The two buildings have required different treatment. The Albion Hotel, a five-storey URM building completed in 1873, is scheduled in the Auckland Unitary Plan as a Category B site. It has remained intact. Berlei House, (aka Nelson House), was designated a Category 2 Historic Place by Heritage NZ. To allow for sufficient land area for the conference centre, the developers were granted permission to demolish it, retaining the façade. You can read the Heritage Impact Statement prepared by Dave Pearson Architects on Auckland Council’s website.

Although the visit didn’t focus on the heritage sites, I was able to ask a few questions about Berlei House and the Albion. I thought that the treatment of the façade and of the retained building was interesting enough to merit a brief post.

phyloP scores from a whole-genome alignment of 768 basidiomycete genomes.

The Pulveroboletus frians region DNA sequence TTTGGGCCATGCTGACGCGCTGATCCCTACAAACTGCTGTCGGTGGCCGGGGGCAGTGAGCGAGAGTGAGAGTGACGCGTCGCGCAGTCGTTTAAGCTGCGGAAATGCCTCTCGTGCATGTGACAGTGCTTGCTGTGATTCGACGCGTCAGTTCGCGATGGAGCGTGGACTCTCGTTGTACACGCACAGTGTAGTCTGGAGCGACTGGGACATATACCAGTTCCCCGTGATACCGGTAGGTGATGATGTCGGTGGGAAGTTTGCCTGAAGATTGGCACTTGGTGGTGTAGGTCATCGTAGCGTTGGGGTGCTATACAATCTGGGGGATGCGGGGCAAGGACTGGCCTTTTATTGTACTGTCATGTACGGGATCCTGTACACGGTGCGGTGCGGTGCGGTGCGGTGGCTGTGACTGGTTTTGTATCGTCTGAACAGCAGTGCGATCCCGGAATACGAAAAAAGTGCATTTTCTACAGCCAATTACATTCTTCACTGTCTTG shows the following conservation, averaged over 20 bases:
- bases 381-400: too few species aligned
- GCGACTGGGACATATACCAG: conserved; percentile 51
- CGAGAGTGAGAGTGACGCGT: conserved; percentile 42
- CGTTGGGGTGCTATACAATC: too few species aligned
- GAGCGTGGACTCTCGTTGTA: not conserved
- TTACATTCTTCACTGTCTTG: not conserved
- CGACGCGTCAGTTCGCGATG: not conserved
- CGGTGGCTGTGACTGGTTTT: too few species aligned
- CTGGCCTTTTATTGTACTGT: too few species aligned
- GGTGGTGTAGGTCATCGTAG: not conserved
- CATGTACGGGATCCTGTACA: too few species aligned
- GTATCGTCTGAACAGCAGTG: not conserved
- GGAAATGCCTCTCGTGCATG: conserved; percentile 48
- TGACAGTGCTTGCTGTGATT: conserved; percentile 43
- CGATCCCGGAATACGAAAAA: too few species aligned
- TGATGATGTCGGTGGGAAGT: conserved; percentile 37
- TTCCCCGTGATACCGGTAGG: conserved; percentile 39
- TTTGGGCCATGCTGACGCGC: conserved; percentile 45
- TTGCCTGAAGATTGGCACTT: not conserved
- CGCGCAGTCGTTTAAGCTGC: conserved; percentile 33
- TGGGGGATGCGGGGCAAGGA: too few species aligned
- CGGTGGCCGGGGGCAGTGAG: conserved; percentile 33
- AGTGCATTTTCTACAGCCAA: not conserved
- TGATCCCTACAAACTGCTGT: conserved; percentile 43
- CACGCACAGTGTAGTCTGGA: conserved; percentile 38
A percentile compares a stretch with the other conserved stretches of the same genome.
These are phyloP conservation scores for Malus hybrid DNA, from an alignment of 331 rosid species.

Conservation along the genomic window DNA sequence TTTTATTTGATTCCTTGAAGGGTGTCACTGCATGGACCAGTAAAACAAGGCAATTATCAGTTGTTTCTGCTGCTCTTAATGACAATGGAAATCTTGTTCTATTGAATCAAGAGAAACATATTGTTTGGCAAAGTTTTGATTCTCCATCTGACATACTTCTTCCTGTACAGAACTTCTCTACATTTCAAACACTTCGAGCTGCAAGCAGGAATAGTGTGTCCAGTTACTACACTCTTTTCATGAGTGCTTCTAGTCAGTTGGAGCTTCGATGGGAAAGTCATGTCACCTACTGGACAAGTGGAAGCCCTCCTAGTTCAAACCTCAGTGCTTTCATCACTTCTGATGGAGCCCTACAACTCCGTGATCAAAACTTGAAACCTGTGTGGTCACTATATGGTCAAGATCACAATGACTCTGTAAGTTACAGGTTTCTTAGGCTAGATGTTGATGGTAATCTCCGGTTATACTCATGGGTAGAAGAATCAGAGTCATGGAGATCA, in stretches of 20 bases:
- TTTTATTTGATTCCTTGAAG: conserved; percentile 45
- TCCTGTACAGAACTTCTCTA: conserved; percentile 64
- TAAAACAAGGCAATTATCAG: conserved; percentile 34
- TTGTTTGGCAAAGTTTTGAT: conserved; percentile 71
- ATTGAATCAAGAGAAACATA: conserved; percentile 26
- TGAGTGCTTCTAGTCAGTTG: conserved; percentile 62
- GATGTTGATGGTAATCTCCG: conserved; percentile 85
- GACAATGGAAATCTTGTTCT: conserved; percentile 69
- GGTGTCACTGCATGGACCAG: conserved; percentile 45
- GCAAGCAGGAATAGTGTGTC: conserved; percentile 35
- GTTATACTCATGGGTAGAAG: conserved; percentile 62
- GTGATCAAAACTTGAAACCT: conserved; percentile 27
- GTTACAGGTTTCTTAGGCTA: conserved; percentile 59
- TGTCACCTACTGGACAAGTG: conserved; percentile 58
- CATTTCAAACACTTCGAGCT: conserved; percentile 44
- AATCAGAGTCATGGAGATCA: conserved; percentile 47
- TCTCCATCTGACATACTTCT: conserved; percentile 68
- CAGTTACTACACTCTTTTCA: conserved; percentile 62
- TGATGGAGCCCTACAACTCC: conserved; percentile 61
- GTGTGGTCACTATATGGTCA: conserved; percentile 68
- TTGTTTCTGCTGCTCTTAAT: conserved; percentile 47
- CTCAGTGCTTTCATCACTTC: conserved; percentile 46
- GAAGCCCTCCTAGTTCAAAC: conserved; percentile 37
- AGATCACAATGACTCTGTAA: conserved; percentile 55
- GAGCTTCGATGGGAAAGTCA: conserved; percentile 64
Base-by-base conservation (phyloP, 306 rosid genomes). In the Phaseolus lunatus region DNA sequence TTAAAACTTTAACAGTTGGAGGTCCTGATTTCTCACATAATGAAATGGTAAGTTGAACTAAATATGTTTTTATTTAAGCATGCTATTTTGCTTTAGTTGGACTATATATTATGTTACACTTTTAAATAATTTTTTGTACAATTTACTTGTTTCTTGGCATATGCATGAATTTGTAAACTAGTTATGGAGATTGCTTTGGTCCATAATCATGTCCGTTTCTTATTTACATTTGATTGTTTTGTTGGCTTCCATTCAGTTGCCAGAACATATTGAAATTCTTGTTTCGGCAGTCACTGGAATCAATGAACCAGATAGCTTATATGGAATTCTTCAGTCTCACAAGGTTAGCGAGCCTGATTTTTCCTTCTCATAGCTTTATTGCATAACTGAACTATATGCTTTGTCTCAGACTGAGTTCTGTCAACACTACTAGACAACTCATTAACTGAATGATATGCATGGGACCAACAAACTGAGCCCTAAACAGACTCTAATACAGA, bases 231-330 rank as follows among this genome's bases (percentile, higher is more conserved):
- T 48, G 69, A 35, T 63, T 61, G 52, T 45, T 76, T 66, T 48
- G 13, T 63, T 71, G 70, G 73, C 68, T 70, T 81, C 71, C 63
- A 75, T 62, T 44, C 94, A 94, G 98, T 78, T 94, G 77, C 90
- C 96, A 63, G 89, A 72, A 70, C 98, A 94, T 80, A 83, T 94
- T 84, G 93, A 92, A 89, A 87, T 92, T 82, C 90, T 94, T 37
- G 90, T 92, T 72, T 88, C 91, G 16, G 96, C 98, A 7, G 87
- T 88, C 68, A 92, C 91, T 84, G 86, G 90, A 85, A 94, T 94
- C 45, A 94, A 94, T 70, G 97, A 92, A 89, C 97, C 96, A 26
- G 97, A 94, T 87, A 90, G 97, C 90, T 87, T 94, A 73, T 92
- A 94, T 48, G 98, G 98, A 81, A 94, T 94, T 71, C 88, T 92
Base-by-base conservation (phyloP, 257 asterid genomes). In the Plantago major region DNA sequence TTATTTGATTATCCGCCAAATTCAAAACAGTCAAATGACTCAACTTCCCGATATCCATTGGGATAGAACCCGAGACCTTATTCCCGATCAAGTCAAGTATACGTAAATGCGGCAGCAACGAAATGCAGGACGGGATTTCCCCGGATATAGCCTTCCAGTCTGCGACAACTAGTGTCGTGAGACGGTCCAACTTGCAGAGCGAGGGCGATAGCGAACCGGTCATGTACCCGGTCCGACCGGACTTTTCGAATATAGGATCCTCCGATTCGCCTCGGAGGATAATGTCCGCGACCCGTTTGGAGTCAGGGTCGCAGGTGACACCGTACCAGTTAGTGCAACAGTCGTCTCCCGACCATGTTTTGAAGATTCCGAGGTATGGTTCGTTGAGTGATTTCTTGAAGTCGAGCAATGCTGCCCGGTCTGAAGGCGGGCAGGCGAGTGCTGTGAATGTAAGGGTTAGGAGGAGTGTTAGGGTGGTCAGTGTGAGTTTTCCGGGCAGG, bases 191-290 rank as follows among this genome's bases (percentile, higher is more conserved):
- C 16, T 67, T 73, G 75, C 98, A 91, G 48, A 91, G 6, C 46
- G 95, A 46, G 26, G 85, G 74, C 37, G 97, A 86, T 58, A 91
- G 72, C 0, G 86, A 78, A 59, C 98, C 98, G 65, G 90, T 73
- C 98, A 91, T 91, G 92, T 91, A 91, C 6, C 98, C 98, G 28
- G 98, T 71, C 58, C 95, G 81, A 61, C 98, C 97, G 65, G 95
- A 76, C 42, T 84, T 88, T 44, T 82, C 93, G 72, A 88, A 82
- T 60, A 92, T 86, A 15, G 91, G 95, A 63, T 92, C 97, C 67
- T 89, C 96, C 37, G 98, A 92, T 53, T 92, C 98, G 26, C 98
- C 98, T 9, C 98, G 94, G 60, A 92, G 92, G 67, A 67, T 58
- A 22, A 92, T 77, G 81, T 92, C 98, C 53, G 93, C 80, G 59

Berlei House, steel gantry supporting facade during excavation. Courtesy, all rights reserved.

Berlei House

Berlei House was completed in 1931. It was designed by Roy Lippincott, best known in these parts for the University of Auckland Clock Tower and for Smith & Caughey’s on Queen St. The Berlei House façade is brick at the base, with precast concrete panels forming the upper half. Large elaborate windows create slender piers over most of the wall height.

Berlei House, original (?) construction blueprints. Courtesy, all rights reserved.

On both sides of the site, deep excavations have been made to allow for a capacious carpark. For the Berlei House façade, this meant that temporary works in the form of steel gantries were required to support it while the pit was dug.

Berlei House, excavation begins. Courtesy, all rights reserved.